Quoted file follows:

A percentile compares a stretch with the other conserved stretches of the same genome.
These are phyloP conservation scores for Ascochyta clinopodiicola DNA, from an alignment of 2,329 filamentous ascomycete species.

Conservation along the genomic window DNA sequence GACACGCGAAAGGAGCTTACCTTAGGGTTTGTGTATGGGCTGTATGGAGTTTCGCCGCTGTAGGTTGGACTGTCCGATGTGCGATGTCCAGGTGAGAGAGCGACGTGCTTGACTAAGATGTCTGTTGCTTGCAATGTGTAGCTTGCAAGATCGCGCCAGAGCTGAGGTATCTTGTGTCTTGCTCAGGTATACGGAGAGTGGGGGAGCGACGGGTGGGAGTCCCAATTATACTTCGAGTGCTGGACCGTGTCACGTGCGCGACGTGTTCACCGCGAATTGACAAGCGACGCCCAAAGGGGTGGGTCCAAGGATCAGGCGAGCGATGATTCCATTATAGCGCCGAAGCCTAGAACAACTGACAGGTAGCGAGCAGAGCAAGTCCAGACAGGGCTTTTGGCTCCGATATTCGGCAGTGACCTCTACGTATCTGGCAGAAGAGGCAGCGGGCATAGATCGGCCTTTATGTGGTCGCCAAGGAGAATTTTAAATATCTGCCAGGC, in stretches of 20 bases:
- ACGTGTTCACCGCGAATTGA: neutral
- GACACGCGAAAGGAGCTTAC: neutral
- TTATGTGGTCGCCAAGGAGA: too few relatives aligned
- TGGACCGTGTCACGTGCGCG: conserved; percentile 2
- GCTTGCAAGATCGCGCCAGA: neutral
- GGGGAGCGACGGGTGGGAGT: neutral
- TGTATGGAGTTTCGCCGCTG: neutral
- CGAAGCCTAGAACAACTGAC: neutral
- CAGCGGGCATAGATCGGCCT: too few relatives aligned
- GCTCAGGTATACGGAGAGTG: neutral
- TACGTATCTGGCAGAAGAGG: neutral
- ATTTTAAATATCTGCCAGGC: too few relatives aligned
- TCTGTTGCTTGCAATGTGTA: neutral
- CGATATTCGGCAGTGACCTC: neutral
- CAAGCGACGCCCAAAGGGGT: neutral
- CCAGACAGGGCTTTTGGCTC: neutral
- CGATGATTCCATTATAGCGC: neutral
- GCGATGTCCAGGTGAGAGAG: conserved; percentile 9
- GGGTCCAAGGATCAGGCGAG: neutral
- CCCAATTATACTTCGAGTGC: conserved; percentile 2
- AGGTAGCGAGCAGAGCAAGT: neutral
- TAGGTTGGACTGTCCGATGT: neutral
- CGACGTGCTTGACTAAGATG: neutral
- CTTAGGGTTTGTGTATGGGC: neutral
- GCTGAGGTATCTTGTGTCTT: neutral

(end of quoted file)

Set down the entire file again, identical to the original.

A percentile compares a stretch with the other conserved stretches of the same genome.
These are phyloP conservation scores for Ascochyta clinopodiicola DNA, from an alignment of 2,329 filamentous ascomycete species.

Conservation along the genomic window DNA sequence GACACGCGAAAGGAGCTTACCTTAGGGTTTGTGTATGGGCTGTATGGAGTTTCGCCGCTGTAGGTTGGACTGTCCGATGTGCGATGTCCAGGTGAGAGAGCGACGTGCTTGACTAAGATGTCTGTTGCTTGCAATGTGTAGCTTGCAAGATCGCGCCAGAGCTGAGGTATCTTGTGTCTTGCTCAGGTATACGGAGAGTGGGGGAGCGACGGGTGGGAGTCCCAATTATACTTCGAGTGCTGGACCGTGTCACGTGCGCGACGTGTTCACCGCGAATTGACAAGCGACGCCCAAAGGGGTGGGTCCAAGGATCAGGCGAGCGATGATTCCATTATAGCGCCGAAGCCTAGAACAACTGACAGGTAGCGAGCAGAGCAAGTCCAGACAGGGCTTTTGGCTCCGATATTCGGCAGTGACCTCTACGTATCTGGCAGAAGAGGCAGCGGGCATAGATCGGCCTTTATGTGGTCGCCAAGGAGAATTTTAAATATCTGCCAGGC, in stretches of 20 bases:
- ACGTGTTCACCGCGAATTGA: neutral
- GACACGCGAAAGGAGCTTAC: neutral
- TTATGTGGTCGCCAAGGAGA: too few relatives aligned
- TGGACCGTGTCACGTGCGCG: conserved; percentile 2
- GCTTGCAAGATCGCGCCAGA: neutral
- GGGGAGCGACGGGTGGGAGT: neutral
- TGTATGGAGTTTCGCCGCTG: neutral
- CGAAGCCTAGAACAACTGAC: neutral
- CAGCGGGCATAGATCGGCCT: too few relatives aligned
- GCTCAGGTATACGGAGAGTG: neutral
- TACGTATCTGGCAGAAGAGG: neutral
- ATTTTAAATATCTGCCAGGC: too few relatives aligned
- TCTGTTGCTTGCAATGTGTA: neutral
- CGATATTCGGCAGTGACCTC: neutral
- CAAGCGACGCCCAAAGGGGT: neutral
- CCAGACAGGGCTTTTGGCTC: neutral
- CGATGATTCCATTATAGCGC: neutral
- GCGATGTCCAGGTGAGAGAG: conserved; percentile 9
- GGGTCCAAGGATCAGGCGAG: neutral
- CCCAATTATACTTCGAGTGC: conserved; percentile 2
- AGGTAGCGAGCAGAGCAAGT: neutral
- TAGGTTGGACTGTCCGATGT: neutral
- CGACGTGCTTGACTAAGATG: neutral
- CTTAGGGTTTGTGTATGGGC: neutral
- GCTGAGGTATCTTGTGTCTT: neutral